Memorial Union ramp permits
2017-18 student housing and dining rates
Iowa State will ask the board to approve residence hall and apartment rate increases of about 3 percent (in whole dollar amounts). Annual increases range from $120 (Richardson Court and Union Drive traditional-style double without air conditioning) to $255 (using a double room as a single in the new Geoffroy Hall). Actual annual rates would range from $4,106 (non-air conditioned quad) to $8,773 (Geoffroy super single).
The exception is Schilletter and University Village apartments, where the proposed increase is 2 percent ($97-$117).
For purposes of annual comparison, a double room (no AC) and Gold meal plan (235 meals and $100 dining dollars per semester) would go up $161 (1.9 percent) for the year, from $8,356 to $8,517.
ISU Dining has made changes to its student dining options, eliminating some plans and introducing others. Meal plans would go up less than 1 percent. The popular Gold plan would go up a proposed $28, to $3,955.
A 50-meal block would go up $29 (about 3 percent) as proposed, to $550. The proposed "door" rate for breakfast in a dining center would go up 25 cents, to $9.50. The lunch/dinner rate would go up $1.25, to $12.50.
The board will review housing and dining rates next week and vote on them at its April meeting.
Franklin Park sale to the city
Iowa State would like to sell to the city of Ames a four-acre park on South Franklin Avenue for $166,000. The city has leased the parcel from the university since 1960; the lease most recently was renewed in December. Last month, city officials indicated their desire to purchase the property and maintain it as a park.
Iowa State first bought the land in the early 1940s and used it for offices and temporary housing. Prompted by the lease review last year, university officials decided the property no longer was critical to Iowa State's mission.
If the board approves the sale, proceeds would be used for strategic investments, including deferred maintenance projects.
Faculty presentations to the board
Iowa State faculty are scheduled to make these informational presentations to the regents:
- "ROTC Contributes to Excellence in the U.S. Armed Forces," Scott Curtis, Navy ROTC professor and chair of naval science; Ethan Dial, Army ROTC professor and chair of military science and tactics; and William McTernan, Air Force ROTC professor and chair of Air Force aerospace studies, presented to the academic and student affairs committee, Wednesday, 1 p.m.
- "ISU Faculty Elected to National Academy of Science," Distinguished Professor of statistics Alicia Carriquiry and Distinguished Professor of veterinary microbiology and preventive medicine James Roth will make short presentations on their research and its relevance to the state and nation, presented to the full board, Thursday, approximately 11 a.m.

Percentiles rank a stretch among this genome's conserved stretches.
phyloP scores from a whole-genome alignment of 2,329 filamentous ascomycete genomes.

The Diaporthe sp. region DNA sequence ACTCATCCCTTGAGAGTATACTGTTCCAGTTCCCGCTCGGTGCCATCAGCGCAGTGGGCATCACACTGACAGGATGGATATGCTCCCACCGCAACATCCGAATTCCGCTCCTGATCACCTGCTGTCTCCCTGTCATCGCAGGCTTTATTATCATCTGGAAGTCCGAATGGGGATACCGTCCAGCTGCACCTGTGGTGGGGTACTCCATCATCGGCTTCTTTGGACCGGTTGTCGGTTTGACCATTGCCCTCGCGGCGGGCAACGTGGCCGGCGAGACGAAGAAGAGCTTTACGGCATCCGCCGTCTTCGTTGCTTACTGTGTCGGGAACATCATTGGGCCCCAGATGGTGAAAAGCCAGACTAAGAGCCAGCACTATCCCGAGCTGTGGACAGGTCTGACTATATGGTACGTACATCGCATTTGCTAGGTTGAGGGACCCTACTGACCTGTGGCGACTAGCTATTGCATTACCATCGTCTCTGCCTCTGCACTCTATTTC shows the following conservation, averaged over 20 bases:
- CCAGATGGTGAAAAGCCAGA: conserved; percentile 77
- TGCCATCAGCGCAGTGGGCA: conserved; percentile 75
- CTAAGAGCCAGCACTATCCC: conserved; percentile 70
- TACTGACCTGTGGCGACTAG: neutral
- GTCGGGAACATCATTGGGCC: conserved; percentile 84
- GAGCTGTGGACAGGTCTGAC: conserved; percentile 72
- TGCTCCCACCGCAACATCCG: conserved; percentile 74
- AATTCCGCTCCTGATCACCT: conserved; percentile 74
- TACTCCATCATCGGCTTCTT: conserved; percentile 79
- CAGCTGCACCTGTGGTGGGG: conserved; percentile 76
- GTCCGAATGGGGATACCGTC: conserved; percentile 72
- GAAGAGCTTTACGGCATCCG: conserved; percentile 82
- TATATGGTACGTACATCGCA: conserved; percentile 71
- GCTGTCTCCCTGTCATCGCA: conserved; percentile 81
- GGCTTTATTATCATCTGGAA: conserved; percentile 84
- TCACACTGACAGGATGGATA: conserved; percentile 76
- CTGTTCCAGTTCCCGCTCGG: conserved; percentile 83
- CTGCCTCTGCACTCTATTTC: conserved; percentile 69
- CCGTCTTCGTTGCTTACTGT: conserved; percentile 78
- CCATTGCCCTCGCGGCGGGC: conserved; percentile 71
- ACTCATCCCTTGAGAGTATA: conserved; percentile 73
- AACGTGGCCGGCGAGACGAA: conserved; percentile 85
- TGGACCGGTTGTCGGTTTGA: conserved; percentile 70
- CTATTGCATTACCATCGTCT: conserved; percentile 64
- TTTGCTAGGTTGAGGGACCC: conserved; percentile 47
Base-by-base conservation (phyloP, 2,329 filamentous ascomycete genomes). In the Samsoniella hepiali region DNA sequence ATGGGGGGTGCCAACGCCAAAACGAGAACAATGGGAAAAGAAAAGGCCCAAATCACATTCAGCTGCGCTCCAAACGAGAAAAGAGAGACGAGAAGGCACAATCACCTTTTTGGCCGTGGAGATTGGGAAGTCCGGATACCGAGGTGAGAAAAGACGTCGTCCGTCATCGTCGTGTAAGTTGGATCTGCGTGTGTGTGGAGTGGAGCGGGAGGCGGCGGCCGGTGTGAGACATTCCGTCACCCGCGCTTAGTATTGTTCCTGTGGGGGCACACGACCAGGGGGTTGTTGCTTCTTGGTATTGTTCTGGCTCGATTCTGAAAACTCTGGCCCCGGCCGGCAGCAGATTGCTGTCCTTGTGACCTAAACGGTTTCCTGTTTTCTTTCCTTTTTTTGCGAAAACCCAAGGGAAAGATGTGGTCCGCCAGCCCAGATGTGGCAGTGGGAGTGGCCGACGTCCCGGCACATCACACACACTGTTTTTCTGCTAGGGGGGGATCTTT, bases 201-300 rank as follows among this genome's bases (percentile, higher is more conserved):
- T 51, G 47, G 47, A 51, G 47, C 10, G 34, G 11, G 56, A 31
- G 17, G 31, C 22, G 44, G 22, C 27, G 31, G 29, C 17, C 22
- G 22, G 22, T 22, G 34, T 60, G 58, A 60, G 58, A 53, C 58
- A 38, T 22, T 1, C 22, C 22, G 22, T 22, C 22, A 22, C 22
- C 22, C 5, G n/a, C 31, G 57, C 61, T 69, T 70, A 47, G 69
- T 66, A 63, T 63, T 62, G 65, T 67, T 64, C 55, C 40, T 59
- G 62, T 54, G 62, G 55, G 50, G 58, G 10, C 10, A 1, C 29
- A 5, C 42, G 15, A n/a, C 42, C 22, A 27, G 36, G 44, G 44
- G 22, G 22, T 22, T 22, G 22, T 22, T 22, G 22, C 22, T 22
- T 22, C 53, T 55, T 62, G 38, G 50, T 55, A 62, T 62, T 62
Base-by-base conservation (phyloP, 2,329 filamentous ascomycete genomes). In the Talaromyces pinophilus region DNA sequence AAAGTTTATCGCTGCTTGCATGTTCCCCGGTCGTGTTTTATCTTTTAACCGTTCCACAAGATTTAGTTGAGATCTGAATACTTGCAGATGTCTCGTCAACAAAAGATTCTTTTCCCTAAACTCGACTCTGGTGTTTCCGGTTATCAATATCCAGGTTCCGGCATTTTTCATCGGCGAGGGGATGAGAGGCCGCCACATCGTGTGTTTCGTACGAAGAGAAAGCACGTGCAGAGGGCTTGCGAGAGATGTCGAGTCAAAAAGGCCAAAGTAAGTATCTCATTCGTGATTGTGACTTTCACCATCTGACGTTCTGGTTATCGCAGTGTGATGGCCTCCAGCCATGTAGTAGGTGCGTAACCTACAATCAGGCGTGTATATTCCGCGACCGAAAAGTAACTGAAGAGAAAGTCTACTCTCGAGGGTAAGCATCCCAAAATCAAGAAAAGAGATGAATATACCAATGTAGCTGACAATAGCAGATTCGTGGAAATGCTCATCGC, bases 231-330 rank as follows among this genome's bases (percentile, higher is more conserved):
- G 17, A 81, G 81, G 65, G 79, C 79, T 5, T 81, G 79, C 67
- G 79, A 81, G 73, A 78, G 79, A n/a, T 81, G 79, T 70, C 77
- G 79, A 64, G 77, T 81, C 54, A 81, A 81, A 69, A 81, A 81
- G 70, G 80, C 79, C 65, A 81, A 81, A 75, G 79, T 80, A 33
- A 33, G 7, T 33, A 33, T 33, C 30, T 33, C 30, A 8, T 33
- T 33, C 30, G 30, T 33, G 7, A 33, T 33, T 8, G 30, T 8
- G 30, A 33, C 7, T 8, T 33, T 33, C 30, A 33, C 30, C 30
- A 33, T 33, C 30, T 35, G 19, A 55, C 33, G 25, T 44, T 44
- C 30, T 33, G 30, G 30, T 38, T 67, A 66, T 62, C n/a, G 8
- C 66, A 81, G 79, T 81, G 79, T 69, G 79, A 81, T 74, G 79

Elsewhere on the agenda, Iowa State will seek permission to:
- Revise the general catalog for 2017-18. Proposed revisions include adding 107 courses and eliminating 125 courses, a net decrease of 18 courses. The new courses are primarily due to new program and certificate offerings. The most significant activity is in the colleges of Design (adding 23 courses, dropping six), Engineering (adding 14, dropping 46) and Liberal Arts and Sciences (adding 38, dropping 37). As approved by previous board action, appearing for the first time would be: B.A. in criminal justice; B.S. in entrepreneurship; minors in geographic information, public relations and urban studies; and a graduate certificate in business analytics. Deletions from the catalog would be the M.S. and Ph.D. programs in botany.
- Eliminate the Community College Policy Center in the School of Education due to faculty retirements and attrition and the interdisciplinary Information Infrastructure Institute due to changes to both internal funding and the nature of the research in this area.
- Purchase the tennis practice facility on South Dakota Avenue from Dickson and Luann Jensen for $2.7 million. Last April, the board approved a five-year lease on the facility with a purchase option anytime during the lease period.
- Sell approximately $9 million in bonds on behalf of the residence department to refund in advance the 2018-28 maturities on a 2007 bond sale that helped pay for two dining center renovations (Oak-Elm and Maple Willow Larch). Anticipated lower interest rates would save the university an estimated $484,000.
A regents system internal audit team has completed its review of Iowa State's weapons storage and transportation policies and practices, in connection with the fall audit of ISU flight service. The board's audit and compliance committee will receive a summary of that audit Wednesday afternoon.
Groups ease transition for underrepresented faculty, staff
Embarking on a career move is exciting, albeit riddled with some apprehension.
Will I be successful in my new job?
Will I get along with my colleagues?
Will I enjoy living in my new community?
On top of that, if you identify with an underrepresented group -- such as Black, Asian-American or LGBTQ+ -- and your new job is at a predominantly white university in a mostly white college town, that apprehension quickly can escalate to anxiety.
Iowa State's faculty and staff affinity (FSA) groups, some with roots to the 1980s, seek to quell such anxieties and open doors to social and networking opportunities. There currently are five active groups on campus. Membership numbers into the hundreds, with room for more. The groups are:
- American Indian Faculty and Staff Council
- Asian American and Pacific Islander Faculty and Staff Association
- Black Faculty and Staff Association
- Colegas (pronounced ko LAY gus), Building Community